War of the Rebellion: Serial 084 Page 0250 LOUISIANA AND THE TRANS-MISSISSIPPI. Chapter LIII.

Search Civil War Official Records

Kansas' troops have been ordered to Fort Leavenworth. Our troops are now at Liberty in Clay County. The guerrillas have broken up into small parties and we are pursuing them through the brush. The defection in the Paw Paws in Platte and Clay Counties is bad enough. I will thoroughly investigate and report results as early as possible. Will it be practicable to give me Colonel Ford's regiment permanently?



SAINT LOUIS, July 18, 1864.

General FISK:

Colonel Ford telegraphs that most of the rebels are out of Platte and Clay, gone into Ray, and they assembled Friday night, after being dispersed by Ford on Fishing River, about 200 strong; would not show fight; he still has scouting parties out. Ford has called a meeting of all the principal inhabitants of Clay for Wednesday next. If it does not interfere with your other arrangements, cannot you be present? Ford represents that affairs in his own sub-district are getting in bad shape, and requests the presence of his own troops, but just at present they cannot be spared from the duty they are now on. So soon, however, as Ford and Draper get Thornton and his men pushed far enough east for the Seventeenth Illinois to get hold of them, Ford's men must be sent, probably within a day or two. Draper and the Seventeenth Illinois should endeavor to push Thornton still farther east toward the North Missouri Railroad, where the First Iowa Cavalry will get after them.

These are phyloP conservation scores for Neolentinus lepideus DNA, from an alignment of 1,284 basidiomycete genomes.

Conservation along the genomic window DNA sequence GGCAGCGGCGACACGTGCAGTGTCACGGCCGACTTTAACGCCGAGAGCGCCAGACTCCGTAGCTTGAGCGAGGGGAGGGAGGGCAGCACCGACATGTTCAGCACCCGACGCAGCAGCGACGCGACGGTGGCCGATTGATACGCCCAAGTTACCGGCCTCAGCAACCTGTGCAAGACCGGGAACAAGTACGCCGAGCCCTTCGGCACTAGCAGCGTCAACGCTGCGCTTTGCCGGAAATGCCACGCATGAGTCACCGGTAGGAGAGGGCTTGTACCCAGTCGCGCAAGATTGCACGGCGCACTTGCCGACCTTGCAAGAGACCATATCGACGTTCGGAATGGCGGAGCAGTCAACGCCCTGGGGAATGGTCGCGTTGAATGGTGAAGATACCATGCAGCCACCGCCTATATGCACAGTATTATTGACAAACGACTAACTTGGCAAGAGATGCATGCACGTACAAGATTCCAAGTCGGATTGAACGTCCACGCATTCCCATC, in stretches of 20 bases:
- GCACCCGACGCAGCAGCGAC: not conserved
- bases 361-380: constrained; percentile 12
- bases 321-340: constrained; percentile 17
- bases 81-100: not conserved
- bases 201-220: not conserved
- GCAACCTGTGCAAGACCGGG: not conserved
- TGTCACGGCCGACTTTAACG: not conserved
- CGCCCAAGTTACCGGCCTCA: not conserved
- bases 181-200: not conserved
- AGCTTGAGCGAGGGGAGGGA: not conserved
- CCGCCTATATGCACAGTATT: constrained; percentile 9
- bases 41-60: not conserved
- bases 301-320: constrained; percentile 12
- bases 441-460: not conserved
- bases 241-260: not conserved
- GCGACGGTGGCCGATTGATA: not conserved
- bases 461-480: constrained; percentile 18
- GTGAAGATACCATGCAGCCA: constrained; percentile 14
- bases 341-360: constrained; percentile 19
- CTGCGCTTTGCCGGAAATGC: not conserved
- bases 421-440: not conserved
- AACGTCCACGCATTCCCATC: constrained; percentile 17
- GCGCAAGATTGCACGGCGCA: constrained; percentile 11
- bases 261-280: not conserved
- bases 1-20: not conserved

Assistant Adjutant-General.

WARRENSBURG, July 18, 1864.

Brigadier General C. B. FISK,

Saint Joseph:

I am informed by telegraph from Lexington that there is a considerable force of rebels in the southeast part of Ray County, and that an attack on Richmond is apprehended, and that there is another band in the southeast portion of Carroll County, on Grand River.


Brigadier-General of Volunteers, Commanding.


Fort Leavenworth, July 18, 1864.

General C. B. FISK:

Our troops struck the rebels a hard blow, killing many, destroying their arms, and burning houses in towns that raised and rejoiced under rebel flag. The people are terribly alarmed. Bushwhackers are still numerous in bands of 20 to 100, stealing horses, and evidently designing to rob and run south. People of Platte and Clay very disloyal. Nothing but force, considerable and active, will save the Union men